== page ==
Do Americans, even in anxious times, prefer an optimistic leader or an angry one?
By Lawrence Lessig
Editor’s Note: Lawrence Lessig testified on July 24 before the Senate Judiciary Committee’s Subcommittee on the Constitution, Civil Rights, and Human Rights in its hearing on “Taking Back Our Democracy: Responding to Citizens United and the Rise of Super PACs.” What follows is an edited version of his testimony.
The problem in America’s democracy that Citizens United has come to represent can be simply stated: The People have lost faith in their government.
They have lost the faith that their government is responsive to them because they have become convinced that their government is more responsive to those who fund your campaigns. As all of you, Democrats, Republicans, and Independents alike, find yourselves forced into a cycle of perpetual fundraising—spending anywhere between 30 percent and 70 percent of your time raising money to get back into office or to get your party back into power—you become, or at least most Americans believe you become, responsive to the will of “the Funders.”
But “the Funders” are not “the People”: 0.26 percent of Americans give more than $200 in a Congressional campaign; 0.05 percent give the maximum amount to any Congressional candidate; and 0.01 percent—the 1 percent of the 1 percent—give more than $10,000 in an election cycle.
Citizens United has only made this problem worse, as it has further and predictably concentrated funding in an even smaller slice of America. In the current presidential election cycle, 0.000063 percent of America—that’s 196 citizens—have funded 80 percent of individual Super PAC contributions up to now. Only twenty-two Americans— that’s seven-one-millionths of 1 percent—account for 50 percent of that funding. Citizens United has thus further shifted the sources of campaign funding toward an ever-shrinking few.
This, Senators, is corruption. Not “corruption” in the criminal sense. I am not talking about bribery or quid pro quo influence peddling. It is instead “corruption” in a sense that our Framers would certainly and easily have recognized: They designed this branch of government to be, as Federalist 52 puts it, “dependent upon the People alone.” You have evolved a government that is not dependent upon the People alone, but that is also dependent upon the Funders. That different and conflicting dependence is a corruption of our Framers’ design, now made radically worse by the errors of Citizens United. As the Supreme Court has now doubled down on its deeply flawed decision, it is both appropriate and necessary for this Congress to consider how best to respond.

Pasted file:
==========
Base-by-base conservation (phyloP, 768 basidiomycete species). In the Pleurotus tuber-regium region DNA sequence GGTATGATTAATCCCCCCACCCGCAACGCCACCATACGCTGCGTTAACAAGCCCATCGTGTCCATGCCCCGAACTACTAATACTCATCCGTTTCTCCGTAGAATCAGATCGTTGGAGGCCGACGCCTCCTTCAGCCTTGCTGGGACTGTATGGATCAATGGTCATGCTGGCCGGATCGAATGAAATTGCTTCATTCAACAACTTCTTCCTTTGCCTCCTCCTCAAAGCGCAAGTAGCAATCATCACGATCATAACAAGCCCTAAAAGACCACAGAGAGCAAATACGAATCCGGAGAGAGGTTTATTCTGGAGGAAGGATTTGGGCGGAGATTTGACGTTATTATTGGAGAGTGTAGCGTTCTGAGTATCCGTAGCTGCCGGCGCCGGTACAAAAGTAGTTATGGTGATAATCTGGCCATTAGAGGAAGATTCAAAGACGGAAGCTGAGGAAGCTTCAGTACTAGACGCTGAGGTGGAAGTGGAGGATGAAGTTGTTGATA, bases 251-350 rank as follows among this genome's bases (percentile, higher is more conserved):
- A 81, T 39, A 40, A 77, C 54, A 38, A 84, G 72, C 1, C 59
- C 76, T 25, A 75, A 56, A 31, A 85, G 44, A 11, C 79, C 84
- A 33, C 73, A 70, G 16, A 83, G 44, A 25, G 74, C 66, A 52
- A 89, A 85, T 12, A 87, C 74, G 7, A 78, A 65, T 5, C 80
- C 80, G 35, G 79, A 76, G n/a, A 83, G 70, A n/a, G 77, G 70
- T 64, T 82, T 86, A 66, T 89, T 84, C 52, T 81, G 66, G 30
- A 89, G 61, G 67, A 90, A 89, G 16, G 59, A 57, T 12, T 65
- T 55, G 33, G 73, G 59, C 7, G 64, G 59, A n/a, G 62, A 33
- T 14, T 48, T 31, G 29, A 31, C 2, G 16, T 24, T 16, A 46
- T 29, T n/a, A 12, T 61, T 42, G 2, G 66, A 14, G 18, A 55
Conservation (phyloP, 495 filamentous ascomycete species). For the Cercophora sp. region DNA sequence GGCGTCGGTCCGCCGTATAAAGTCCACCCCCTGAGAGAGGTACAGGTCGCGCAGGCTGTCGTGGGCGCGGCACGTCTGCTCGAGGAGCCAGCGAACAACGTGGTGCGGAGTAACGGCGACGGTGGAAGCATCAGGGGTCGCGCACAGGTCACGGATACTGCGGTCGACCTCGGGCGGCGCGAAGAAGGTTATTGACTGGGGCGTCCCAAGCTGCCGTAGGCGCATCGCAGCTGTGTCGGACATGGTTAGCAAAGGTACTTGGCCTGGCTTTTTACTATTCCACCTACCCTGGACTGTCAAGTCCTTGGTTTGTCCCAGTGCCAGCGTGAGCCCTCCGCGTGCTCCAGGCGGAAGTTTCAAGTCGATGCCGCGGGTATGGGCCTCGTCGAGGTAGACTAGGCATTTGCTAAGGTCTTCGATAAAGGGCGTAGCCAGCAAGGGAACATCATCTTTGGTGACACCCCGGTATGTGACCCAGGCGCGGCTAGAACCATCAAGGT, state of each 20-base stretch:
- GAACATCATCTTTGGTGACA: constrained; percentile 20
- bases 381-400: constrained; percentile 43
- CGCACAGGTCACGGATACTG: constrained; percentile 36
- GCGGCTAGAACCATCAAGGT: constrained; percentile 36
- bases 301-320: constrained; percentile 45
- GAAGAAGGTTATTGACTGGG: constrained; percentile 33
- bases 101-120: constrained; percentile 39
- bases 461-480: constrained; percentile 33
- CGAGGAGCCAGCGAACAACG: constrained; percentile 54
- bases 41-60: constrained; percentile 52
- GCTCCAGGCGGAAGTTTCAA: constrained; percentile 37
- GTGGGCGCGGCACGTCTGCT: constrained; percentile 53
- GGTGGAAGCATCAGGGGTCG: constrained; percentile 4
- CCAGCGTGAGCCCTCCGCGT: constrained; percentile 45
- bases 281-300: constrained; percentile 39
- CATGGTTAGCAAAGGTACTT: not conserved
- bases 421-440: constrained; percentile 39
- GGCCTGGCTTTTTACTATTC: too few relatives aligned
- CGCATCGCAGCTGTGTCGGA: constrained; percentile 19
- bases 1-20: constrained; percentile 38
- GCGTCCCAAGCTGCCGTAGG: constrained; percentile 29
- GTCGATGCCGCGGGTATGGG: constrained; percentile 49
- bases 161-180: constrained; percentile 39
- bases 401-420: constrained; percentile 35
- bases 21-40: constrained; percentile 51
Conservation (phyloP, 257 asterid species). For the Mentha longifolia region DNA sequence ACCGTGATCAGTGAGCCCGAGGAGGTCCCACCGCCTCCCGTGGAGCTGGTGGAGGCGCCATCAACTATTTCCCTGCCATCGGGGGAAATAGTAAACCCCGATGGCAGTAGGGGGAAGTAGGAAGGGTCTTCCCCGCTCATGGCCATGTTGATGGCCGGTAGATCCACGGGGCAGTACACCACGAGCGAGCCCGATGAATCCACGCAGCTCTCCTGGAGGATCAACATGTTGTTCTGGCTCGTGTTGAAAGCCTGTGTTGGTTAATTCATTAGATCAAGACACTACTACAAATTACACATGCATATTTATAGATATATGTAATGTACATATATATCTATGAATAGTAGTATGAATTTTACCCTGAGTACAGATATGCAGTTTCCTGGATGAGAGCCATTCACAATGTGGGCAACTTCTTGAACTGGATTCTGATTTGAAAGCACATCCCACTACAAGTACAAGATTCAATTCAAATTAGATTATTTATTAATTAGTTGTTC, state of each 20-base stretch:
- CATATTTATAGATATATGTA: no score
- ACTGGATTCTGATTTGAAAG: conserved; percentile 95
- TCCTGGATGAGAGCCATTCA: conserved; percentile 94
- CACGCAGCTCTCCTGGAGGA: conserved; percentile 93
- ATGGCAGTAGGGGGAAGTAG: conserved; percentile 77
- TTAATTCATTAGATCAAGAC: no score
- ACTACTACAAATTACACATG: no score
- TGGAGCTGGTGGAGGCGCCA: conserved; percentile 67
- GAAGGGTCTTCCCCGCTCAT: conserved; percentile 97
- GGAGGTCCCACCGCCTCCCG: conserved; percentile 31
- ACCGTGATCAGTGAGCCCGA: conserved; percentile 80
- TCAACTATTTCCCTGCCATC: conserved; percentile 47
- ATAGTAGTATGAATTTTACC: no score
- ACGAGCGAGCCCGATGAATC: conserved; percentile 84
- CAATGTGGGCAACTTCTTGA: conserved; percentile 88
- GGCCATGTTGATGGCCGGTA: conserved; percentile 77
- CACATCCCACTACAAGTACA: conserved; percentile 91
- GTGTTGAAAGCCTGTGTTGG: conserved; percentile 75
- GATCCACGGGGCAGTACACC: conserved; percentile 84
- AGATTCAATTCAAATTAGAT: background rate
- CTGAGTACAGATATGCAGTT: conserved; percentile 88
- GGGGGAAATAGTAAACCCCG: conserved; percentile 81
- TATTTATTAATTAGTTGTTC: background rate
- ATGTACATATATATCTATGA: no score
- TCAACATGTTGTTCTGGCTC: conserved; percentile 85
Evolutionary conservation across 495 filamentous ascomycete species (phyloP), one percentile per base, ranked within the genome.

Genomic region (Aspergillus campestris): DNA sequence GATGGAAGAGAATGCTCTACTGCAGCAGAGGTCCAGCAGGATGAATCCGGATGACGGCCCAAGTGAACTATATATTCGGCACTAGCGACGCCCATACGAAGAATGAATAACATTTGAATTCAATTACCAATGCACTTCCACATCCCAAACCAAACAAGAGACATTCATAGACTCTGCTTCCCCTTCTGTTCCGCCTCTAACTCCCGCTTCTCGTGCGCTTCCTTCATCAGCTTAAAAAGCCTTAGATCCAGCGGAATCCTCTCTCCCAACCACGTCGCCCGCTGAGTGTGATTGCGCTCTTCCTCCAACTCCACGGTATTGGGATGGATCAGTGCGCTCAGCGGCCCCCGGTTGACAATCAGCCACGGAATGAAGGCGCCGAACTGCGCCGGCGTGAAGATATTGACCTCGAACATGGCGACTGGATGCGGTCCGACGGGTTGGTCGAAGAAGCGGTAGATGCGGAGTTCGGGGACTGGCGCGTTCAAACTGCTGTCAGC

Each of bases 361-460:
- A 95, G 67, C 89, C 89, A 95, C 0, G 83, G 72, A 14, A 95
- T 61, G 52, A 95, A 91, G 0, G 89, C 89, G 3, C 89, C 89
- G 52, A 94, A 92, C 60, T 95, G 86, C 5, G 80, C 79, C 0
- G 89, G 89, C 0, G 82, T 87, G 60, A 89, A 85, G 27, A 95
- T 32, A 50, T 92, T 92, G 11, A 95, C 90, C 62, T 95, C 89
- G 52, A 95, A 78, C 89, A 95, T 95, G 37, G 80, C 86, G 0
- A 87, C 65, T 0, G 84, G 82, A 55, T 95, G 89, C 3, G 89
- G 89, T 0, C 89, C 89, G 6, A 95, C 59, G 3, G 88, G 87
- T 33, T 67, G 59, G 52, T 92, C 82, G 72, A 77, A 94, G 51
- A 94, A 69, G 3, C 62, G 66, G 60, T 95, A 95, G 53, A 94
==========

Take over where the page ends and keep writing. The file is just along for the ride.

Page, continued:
But in considering that response, you should not lose sight of this one critical fact: On January 20, 2010, the day before Citizens United was decided, our democracy was already broken. Citizens United may have shot the body, but the body was already cold. And any response to Citizens United must also respond to that more fundamental corruption. We must find a way to restore a government “dependent upon the People alone,” so that we give “the People” a reason again to have confidence in their government.
There can be no question that changes in the concentration of funding have been driven by Citizens United. It is this concentration that defines the corruption, for it is this concentration that creates the corrupting dependence.
Only a system of “citizen-funded elections”—where dependence upon “the Funders” is the same as dependence upon “the People”—could reform that corruption.
The reform that this Congress needs to effect is not any change of the Framers’ design. It is a restoration of that design. We don’t need to decide whether to add a new principle to their Constitution. We need simply to figure out how best to respect the principles that already guided them.
The Framers gave us a “Republic.” But by a Republic, they meant a “representative democracy.” And by a “representative democracy,” they meant a government with a branch that would be “dependent upon the People alone.”
The simplest and most important objective of any constitutional amendment must be to restore that critical principle by removing a dependence on anything save “the People alone.”
This is a short excerpt of Lessig's article in the October issue of The Progressive.